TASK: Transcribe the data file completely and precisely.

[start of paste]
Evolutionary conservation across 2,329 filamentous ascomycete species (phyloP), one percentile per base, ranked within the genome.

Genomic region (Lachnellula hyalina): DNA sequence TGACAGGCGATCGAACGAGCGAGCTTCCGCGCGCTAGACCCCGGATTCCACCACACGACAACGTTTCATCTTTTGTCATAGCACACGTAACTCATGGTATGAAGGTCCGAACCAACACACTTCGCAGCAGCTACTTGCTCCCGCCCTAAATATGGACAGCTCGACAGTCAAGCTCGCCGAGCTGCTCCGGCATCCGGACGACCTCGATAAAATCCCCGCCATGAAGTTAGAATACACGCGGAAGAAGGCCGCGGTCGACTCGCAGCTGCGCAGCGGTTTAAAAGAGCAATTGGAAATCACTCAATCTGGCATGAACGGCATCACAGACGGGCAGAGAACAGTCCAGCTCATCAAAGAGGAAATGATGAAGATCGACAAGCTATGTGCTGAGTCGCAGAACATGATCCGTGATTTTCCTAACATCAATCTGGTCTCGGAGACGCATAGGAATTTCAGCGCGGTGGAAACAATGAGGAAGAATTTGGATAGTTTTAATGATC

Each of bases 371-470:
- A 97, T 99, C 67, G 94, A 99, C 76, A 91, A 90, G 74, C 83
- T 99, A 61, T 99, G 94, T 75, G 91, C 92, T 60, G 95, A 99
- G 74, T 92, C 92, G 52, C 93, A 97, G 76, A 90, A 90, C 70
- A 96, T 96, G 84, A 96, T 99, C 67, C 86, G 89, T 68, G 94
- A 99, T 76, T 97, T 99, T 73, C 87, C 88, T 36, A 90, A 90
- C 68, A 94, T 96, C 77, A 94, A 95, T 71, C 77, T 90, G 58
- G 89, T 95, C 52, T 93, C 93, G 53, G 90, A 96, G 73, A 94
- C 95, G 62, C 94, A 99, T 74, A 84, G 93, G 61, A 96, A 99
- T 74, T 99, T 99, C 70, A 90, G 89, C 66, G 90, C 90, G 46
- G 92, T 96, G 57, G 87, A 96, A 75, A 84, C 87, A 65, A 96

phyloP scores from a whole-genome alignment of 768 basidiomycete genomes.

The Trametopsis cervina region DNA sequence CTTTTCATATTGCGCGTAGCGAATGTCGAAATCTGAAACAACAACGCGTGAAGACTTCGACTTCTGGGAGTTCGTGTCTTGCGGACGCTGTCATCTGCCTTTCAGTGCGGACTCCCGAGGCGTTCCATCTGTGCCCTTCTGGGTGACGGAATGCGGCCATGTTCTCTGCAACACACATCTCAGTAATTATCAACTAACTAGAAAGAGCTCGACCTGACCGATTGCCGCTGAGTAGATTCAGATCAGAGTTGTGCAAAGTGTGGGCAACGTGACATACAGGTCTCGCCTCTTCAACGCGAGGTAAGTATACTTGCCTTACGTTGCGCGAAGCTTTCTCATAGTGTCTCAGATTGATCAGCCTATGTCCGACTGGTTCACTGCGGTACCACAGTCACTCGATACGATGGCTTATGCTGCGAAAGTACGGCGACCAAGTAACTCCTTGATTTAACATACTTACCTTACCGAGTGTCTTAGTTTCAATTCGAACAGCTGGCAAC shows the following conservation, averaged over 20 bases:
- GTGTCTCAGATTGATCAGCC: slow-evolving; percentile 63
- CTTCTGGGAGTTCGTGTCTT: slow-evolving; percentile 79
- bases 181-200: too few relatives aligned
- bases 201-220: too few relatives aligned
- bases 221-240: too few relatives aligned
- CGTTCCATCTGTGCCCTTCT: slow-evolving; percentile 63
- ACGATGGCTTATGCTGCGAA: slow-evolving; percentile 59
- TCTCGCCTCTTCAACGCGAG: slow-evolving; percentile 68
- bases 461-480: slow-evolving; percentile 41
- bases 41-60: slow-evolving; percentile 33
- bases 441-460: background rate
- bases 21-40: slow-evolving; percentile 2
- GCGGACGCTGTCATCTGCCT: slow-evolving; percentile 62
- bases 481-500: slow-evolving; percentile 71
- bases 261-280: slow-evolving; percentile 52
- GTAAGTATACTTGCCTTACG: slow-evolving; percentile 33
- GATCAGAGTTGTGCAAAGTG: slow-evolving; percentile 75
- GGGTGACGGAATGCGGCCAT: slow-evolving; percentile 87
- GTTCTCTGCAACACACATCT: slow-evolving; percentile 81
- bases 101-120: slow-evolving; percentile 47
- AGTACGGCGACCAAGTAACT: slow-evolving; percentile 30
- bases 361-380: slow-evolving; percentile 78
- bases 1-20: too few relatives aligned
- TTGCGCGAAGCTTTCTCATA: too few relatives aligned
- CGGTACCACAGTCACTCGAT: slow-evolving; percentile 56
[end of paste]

Evolutionary conservation across 2,329 filamentous ascomycete species (phyloP), one percentile per base, ranked within the genome.

Genomic region (Lachnellula hyalina): DNA sequence TGACAGGCGATCGAACGAGCGAGCTTCCGCGCGCTAGACCCCGGATTCCACCACACGACAACGTTTCATCTTTTGTCATAGCACACGTAACTCATGGTATGAAGGTCCGAACCAACACACTTCGCAGCAGCTACTTGCTCCCGCCCTAAATATGGACAGCTCGACAGTCAAGCTCGCCGAGCTGCTCCGGCATCCGGACGACCTCGATAAAATCCCCGCCATGAAGTTAGAATACACGCGGAAGAAGGCCGCGGTCGACTCGCAGCTGCGCAGCGGTTTAAAAGAGCAATTGGAAATCACTCAATCTGGCATGAACGGCATCACAGACGGGCAGAGAACAGTCCAGCTCATCAAAGAGGAAATGATGAAGATCGACAAGCTATGTGCTGAGTCGCAGAACATGATCCGTGATTTTCCTAACATCAATCTGGTCTCGGAGACGCATAGGAATTTCAGCGCGGTGGAAACAATGAGGAAGAATTTGGATAGTTTTAATGATC

Each of bases 371-470:
- A 97, T 99, C 67, G 94, A 99, C 76, A 91, A 90, G 74, C 83
- T 99, A 61, T 99, G 94, T 75, G 91, C 92, T 60, G 95, A 99
- G 74, T 92, C 92, G 52, C 93, A 97, G 76, A 90, A 90, C 70
- A 96, T 96, G 84, A 96, T 99, C 67, C 86, G 89, T 68, G 94
- A 99, T 76, T 97, T 99, T 73, C 87, C 88, T 36, A 90, A 90
- C 68, A 94, T 96, C 77, A 94, A 95, T 71, C 77, T 90, G 58
- G 89, T 95, C 52, T 93, C 93, G 53, G 90, A 96, G 73, A 94
- C 95, G 62, C 94, A 99, T 74, A 84, G 93, G 61, A 96, A 99
- T 74, T 99, T 99, C 70, A 90, G 89, C 66, G 90, C 90, G 46
- G 92, T 96, G 57, G 87, A 96, A 75, A 84, C 87, A 65, A 96

phyloP scores from a whole-genome alignment of 768 basidiomycete genomes.

The Trametopsis cervina region DNA sequence CTTTTCATATTGCGCGTAGCGAATGTCGAAATCTGAAACAACAACGCGTGAAGACTTCGACTTCTGGGAGTTCGTGTCTTGCGGACGCTGTCATCTGCCTTTCAGTGCGGACTCCCGAGGCGTTCCATCTGTGCCCTTCTGGGTGACGGAATGCGGCCATGTTCTCTGCAACACACATCTCAGTAATTATCAACTAACTAGAAAGAGCTCGACCTGACCGATTGCCGCTGAGTAGATTCAGATCAGAGTTGTGCAAAGTGTGGGCAACGTGACATACAGGTCTCGCCTCTTCAACGCGAGGTAAGTATACTTGCCTTACGTTGCGCGAAGCTTTCTCATAGTGTCTCAGATTGATCAGCCTATGTCCGACTGGTTCACTGCGGTACCACAGTCACTCGATACGATGGCTTATGCTGCGAAAGTACGGCGACCAAGTAACTCCTTGATTTAACATACTTACCTTACCGAGTGTCTTAGTTTCAATTCGAACAGCTGGCAAC shows the following conservation, averaged over 20 bases:
- GTGTCTCAGATTGATCAGCC: slow-evolving; percentile 63
- CTTCTGGGAGTTCGTGTCTT: slow-evolving; percentile 79
- bases 181-200: too few relatives aligned
- bases 201-220: too few relatives aligned
- bases 221-240: too few relatives aligned
- CGTTCCATCTGTGCCCTTCT: slow-evolving; percentile 63
- ACGATGGCTTATGCTGCGAA: slow-evolving; percentile 59
- TCTCGCCTCTTCAACGCGAG: slow-evolving; percentile 68
- bases 461-480: slow-evolving; percentile 41
- bases 41-60: slow-evolving; percentile 33
- bases 441-460: background rate
- bases 21-40: slow-evolving; percentile 2
- GCGGACGCTGTCATCTGCCT: slow-evolving; percentile 62
- bases 481-500: slow-evolving; percentile 71
- bases 261-280: slow-evolving; percentile 52
- GTAAGTATACTTGCCTTACG: slow-evolving; percentile 33
- GATCAGAGTTGTGCAAAGTG: slow-evolving; percentile 75
- GGGTGACGGAATGCGGCCAT: slow-evolving; percentile 87
- GTTCTCTGCAACACACATCT: slow-evolving; percentile 81
- bases 101-120: slow-evolving; percentile 47
- AGTACGGCGACCAAGTAACT: slow-evolving; percentile 30
- bases 361-380: slow-evolving; percentile 78
- bases 1-20: too few relatives aligned
- TTGCGCGAAGCTTTCTCATA: too few relatives aligned
- CGGTACCACAGTCACTCGAT: slow-evolving; percentile 56